Celebrating the year of the rooster, Uwern Jong reflects on the layered meanings of Taoist and Buddhist deities.
Today, I returned home to my motherland – like billions of other people of Chinese descent across the world – to celebrate the arrival of the year of the Rooster (or as my dad would say ‘Year of the Cock’ – often glaring in the direction of less liked relatives) and the Lunar New Year.
My family isn’t really a religious one, but like many immigrant Chinese families, they sit culturally somewhere between Taoist and Buddhist – taking the ceremonial traditions of each and creating colourful and meaningful celebrations.
Every family and Chinese Community (existing in most countries in the world, as we people do tend to get around) will celebrate a little differently of course – and for tourists who want to experience it, it really depends on where you choose to spend it – no two experiences are the same. The most authentic celebrations will naturally be in Asia. In China, for example, they call it the Spring Festival (as all religious and pagan significance of the Lunar New Year was quashed in Mao’s Cultural Revolution) and you’ll find its major cities completely empty as people escape to their hometowns to spend it with family. In more multi-cultural Asian countries like Taiwan, Malaysia and Singapore, it is often celebrated with some fanfare and all are invited to share in its revelry. In places like Vancouver or London, the celebrations tend to be limited to Chinatown. But rest assured, wherever you go where there are Chinese people, there is bound to be much merriment as they see in a new Zodiac animal.
The Year of the Rooster is a bit of a strange one – there isn’t much religious symbolism in the only bird in the Chinese Zodiac. Chinese astrologers will tell you that Rooster years are never boring though, so those with a spirit of wanderlust (and even those without) can expect some travel action. But Rooster years are also naturally colourful and often dramatic, so it’s best to keep your affairs organised and in check. It is also an important year for love, romance and other mischiefs – the Rooster is also a symbol of fertility, virility and sexuality –particularly for those of Fujian descent (Hokkien dialect speakers – which accounts for a lot of Taiwan, Malaysia and Singapore, among others).
This is why, in some Taoist shrines and temples in these countries, you will sometimes see a brass rooster on the altar and in some cases, you might see it sitting beside a statue of the Rabbit God. It probably won’t surprise you that rabbits are also sexual symbols in Chinese mythology – but you may be interested to know that the Rabbit God is actually the deity of same-gender relationships and love. In these temples, you will also see a tapestry of men locked in embrace, a demonstration of ‘brotherhood’ so to speak, but others in the know will interpret it in a completely different way. On the eve of the Lunar New Year, worshippers will make offerings to both rooster and rabbit in hope that the year ahead would bring them much luck in love.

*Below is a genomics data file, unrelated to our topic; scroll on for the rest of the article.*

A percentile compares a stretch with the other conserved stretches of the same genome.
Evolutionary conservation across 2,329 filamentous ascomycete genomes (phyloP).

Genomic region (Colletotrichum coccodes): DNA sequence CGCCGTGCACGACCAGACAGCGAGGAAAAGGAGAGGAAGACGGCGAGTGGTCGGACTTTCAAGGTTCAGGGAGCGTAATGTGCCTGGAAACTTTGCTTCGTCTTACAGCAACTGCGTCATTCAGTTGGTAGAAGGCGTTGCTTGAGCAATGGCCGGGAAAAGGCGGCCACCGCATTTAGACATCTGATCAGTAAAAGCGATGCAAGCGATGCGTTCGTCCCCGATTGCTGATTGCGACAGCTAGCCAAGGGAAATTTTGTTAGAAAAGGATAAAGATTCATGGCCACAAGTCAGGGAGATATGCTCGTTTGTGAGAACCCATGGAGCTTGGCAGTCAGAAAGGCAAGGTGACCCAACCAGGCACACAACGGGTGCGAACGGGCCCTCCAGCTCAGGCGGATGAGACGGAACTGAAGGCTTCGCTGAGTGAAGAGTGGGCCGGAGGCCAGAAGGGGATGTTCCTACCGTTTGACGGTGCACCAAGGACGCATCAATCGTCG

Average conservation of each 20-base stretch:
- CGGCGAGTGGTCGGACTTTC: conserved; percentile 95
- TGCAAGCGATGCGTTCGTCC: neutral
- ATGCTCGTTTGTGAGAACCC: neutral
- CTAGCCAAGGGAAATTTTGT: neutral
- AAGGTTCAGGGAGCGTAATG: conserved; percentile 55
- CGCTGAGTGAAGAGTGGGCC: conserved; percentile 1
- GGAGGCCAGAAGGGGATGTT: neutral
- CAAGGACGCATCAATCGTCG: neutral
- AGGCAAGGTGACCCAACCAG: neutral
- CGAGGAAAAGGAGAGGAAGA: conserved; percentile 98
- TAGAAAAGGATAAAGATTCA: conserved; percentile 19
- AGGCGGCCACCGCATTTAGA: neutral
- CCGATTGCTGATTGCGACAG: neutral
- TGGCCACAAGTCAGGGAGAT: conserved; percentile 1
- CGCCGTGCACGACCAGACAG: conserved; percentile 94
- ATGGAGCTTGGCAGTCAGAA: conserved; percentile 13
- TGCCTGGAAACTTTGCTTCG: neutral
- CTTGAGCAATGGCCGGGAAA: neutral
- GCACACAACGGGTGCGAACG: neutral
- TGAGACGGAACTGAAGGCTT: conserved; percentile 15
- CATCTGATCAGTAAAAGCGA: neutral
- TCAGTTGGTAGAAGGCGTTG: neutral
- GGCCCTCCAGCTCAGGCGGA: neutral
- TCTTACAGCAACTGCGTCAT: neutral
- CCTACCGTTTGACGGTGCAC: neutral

In a 17th-century folk tale in a famed classical book “The Master Would Not Discuss”, a soldier falls in unrequited love with an extremely handsome provincial official and spied on him to see him naked. Like all such stories, he got caught and the official had the soldier executed, but he returned from the dead in the form of a rabbit, in the dream of a village elder. The deity claimed that since his crime was one of love, the underworld officials decided to right the injustice by appointing him a god. The rabbit spirit goes on to demand that the local men build a temple to him where they can burn incense in the interest of “affairs of men”. The men went on to do so and a secret cult grew from its foundations and spread to other districts in Fujian, so rife and powerful in the 18th century that the Chinese Imperial Court banned it and ‘rabbit’ became a derogatory term for gay people.
In this cult, male ‘marriages’ often occurred, described as the ‘brotherhood. Often, an older man whole unionise his relationship with a younger man, paying a dowry to the family of the younger man. The bit about brotherhood goes out the window when recent historical documents emerged that handsome men and virgins fetched a higher dowry. The ceremony commemorating the union had full wedding rituals and the younger man would move in with the older to learn how to be a man (take that however you must).
If you ever find yourself in Taiwan around this time of year, be sure to stop in at a special “Wei Ming” shrine, purely dedicated to the gay Rabbit Deity in a neighbourhood just outside old Taipei. You’ll find many local gay people there praying for luck in love and acceptance for the year ahead – although if everything goes to plan, their prayers will be answered very soon. Taiwan is looking like it will be the first country in Asia to allow equal gay-marriages.